Shayne Dark. Yes, it’s his real name, and yes, it’s a great name for an artist. Although it can encourage some awful writing, like the too-sprightly opener by someone named Meaghan Wray, in her Shayne Dark review in the Queen’s Journal (a student newspaper from Queen’s University), to whit: “Unlike the artist’s surname, his exhibit Critical Mass is anything but gloomy.”

The anything but gloomy Critical Mass, an exhibition of recent sculptures by the Kingston-based Dark, was organized by the Art Gallery of Peterborough and curated by poet and critic Gil McElroy. It has been touring throughout Canada on a five venue schedule since its first mounting at the Musee des beaux-arts de Sherbrooke in October 2011, and its appearance at the Agnes Etherington Art Centre in Kingston early last summer (June 22-November 3, 2013) marked its final stop.

Dark is an inventive wielder of metaphors and a quick man with an analogy. Indeed his best work proceeds directly from his opening that door that reveals to the viewer those resemblances between what Dark has physically devised, and what those resemblances can now proceed to suggest. In the language of well-worn, conventionalized art-critical parlance, this dualism can be seen—as the Agnes Etherington would have it in its press release—as playing on “the prevailing distinction between representation and abstraction.”

One of the works in Critical Mass, for example—shown at the Peterborough Art Gallery and the Glenbow Museum (though not at the Agnes Etherington)— is a sixteen foot spray of white-painted sticks that, having been gathered to a central, core-like point on the gallery wall, then appear to explode centrifugally outwards, horizontally, towards the viewer. The piece is cunningly titled Blizzard.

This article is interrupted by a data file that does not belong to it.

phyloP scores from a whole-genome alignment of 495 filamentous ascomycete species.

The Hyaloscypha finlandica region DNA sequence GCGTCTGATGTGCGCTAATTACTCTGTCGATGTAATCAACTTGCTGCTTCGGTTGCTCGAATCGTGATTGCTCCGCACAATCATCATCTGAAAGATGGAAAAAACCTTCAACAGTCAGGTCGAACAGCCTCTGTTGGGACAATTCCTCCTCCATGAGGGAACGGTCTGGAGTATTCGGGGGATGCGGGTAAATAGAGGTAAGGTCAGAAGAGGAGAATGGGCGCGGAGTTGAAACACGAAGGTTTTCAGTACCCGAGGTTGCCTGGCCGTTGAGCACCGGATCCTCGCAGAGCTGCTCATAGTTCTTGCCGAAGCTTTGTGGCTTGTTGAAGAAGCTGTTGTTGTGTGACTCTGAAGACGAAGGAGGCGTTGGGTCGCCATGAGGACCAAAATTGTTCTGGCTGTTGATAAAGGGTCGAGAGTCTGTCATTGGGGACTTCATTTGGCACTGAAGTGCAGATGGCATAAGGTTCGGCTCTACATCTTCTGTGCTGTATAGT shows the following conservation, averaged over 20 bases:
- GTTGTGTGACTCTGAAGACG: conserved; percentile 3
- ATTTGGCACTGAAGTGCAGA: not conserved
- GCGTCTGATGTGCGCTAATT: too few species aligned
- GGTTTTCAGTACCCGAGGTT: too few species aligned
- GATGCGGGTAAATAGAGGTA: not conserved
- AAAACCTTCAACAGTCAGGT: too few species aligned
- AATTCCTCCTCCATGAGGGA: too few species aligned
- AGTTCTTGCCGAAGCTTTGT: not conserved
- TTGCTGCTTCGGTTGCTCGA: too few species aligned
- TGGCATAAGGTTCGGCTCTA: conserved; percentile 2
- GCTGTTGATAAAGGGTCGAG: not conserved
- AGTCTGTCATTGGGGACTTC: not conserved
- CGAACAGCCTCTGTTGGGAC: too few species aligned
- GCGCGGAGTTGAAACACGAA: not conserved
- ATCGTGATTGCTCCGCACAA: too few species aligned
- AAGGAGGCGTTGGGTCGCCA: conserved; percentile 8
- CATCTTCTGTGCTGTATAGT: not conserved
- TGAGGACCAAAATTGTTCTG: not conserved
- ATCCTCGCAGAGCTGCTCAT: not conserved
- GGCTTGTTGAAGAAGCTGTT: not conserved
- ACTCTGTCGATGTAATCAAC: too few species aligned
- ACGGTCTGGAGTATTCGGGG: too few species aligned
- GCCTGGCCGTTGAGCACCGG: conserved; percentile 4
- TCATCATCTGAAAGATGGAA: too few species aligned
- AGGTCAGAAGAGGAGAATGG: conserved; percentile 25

I saw Blizzard a few years ago at the Edward Day Gallery in Toronto. I thought it was the best thing Dark had done. And I thought so, I feel sure, mostly because it offered such an easily enjoyable gift of pre-assigned meaning. The work was positively exuberant with its own program: white sticks coming at you like snow coming at the windshield of your car as you hurtle through a whiteout.

Blizzard isn’t only a sculpture. It’s a shard of stagecraft. An eye-blink of memory. A configuring of shared experience. It’s a highly entertaining work and, by dint of its being so pleasing, is thus almost inevitably positioned close to the perilous realm of sentimentality.

All of Dark’s sculptures tend to work like this. People love them because they look like things.

For example, among the series of five works called Critical Mass (three red pieces, two blue ones), the three red ones—scaled like two parents and a child—have generated fanciful imagistic equivalents ranging from spiders to (and I’m afraid I am guilty of this one) “the Martian spaceships in the 1953 film of War of the Worlds.” This last was from my article called “Shayne Dark: Into the Woods,” for Kingston Life magazine. Calling them Martian walkers, I suggested—with some abashment at my own boyishness—“just speaks to the astonishing effects Dark can elicit from a few lengths of twisted tree.”

For that is what they are: gangly limbs of apple trees, inverted so that the upward-thrusting branches are now spindly “legs,” the whole configuration painted with that ultra-saturated, chromatically dense, non-fade theatre paint the artist favours (an eyeball- searing red, in the case).